Capresso Infinity Burr Grinder
Ease of Use8.9/10
- Good consistency for drip
- Easy to use
- Messy/difficult to clean
- Significant ground coffee retention
- Not suitable for naked espresso
- Inconsistent grind particles at coarser settings
The first burr coffee grinder I ever owned was the Capresso Infinity. I made the purchase sometime back in 2011 when all I really knew about coffee was Peet’s and Starbucks and their delicious espresso-based drinks.
The espresso drink that I coveted was the Mocha, and I really wanted to learn how to make it at home on our refurbished Cuisinart EM-200 Espresso Machine. I really didn’t know much of anything about espresso, but I quickly researched the tools I would need in order to make a Mocha.
Frothing pitcher? Check!
Grinder? Wait, my Krups blade grinder won’t do the trick? Damnit!
And so off I went to Peet’s Coffee, where I bought the Capresso Infinity Burr Grinder. To be honest, I don’t even remember if I did any research before purchasing the damn thing. All I knew was that I needed a burr grinder…and hey, Peet’s was selling it so it must be good, right?
And that’s the somewhat long story of how I ended up with the grinder I’m reviewing here today.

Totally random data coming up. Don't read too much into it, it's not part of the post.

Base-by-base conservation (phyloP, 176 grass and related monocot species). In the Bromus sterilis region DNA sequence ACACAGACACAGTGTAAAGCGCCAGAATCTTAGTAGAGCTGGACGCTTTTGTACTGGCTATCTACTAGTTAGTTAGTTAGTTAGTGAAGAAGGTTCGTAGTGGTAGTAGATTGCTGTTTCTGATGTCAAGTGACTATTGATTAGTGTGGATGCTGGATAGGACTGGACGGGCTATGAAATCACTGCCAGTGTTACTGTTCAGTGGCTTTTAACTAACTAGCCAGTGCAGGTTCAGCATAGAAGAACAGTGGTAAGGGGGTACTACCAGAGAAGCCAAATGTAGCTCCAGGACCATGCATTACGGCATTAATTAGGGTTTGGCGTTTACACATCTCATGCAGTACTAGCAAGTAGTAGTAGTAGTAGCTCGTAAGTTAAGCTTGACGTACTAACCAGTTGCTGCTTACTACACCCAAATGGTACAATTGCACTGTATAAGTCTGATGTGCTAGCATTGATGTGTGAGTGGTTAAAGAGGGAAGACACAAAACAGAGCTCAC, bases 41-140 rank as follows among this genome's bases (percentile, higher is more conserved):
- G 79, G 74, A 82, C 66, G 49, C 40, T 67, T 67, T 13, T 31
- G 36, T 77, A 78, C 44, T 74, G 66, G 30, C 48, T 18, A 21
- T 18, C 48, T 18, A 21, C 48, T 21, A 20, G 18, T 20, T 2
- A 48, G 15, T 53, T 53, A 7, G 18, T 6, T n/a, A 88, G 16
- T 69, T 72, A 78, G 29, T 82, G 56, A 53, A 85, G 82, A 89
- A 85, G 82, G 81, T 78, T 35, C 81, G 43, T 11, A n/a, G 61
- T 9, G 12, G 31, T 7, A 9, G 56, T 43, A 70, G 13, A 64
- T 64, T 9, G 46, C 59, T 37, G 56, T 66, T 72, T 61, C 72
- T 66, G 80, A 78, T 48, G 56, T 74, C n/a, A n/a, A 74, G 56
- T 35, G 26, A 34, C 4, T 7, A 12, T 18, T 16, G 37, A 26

Since you’re here reading this review, I imagine that you probably got wind of the Capresso Infinity when doing some quick searches for a burr grinder on Amazon or Google.
The Capresso Infinity probably popped up because it’s a super popular option when it comes to entry-level-home-coffee-grinding.
Mostly because it’s pretty affordable. But also because it is pretty versatile for most coffee newbs and even intermediates.
Features and Benefits
- 16 grind settings
- 100 watt conical burr grinder
- 8.5 oz bean hopper
- Built-in timer to grind between 5 and 60 seconds
- 1 year warranty
Let’s break down the ratings I gave the Capresso Infinity across the 10 ratings categories I use when rating grinders. To learn more about these ratings categories and how I rate coffee grinders in general, click here.
Price is one of the main reasons people are drawn to this grinder. It’s not only affordable but also a great value for most coffee drinkers, especially those who have never owned a burr coffee grinder before.
There are a handful of cheaper burr grinders out there, but the Capresso Infinity is really one of the first grinders in its price range to really break through into that next level of quality and range.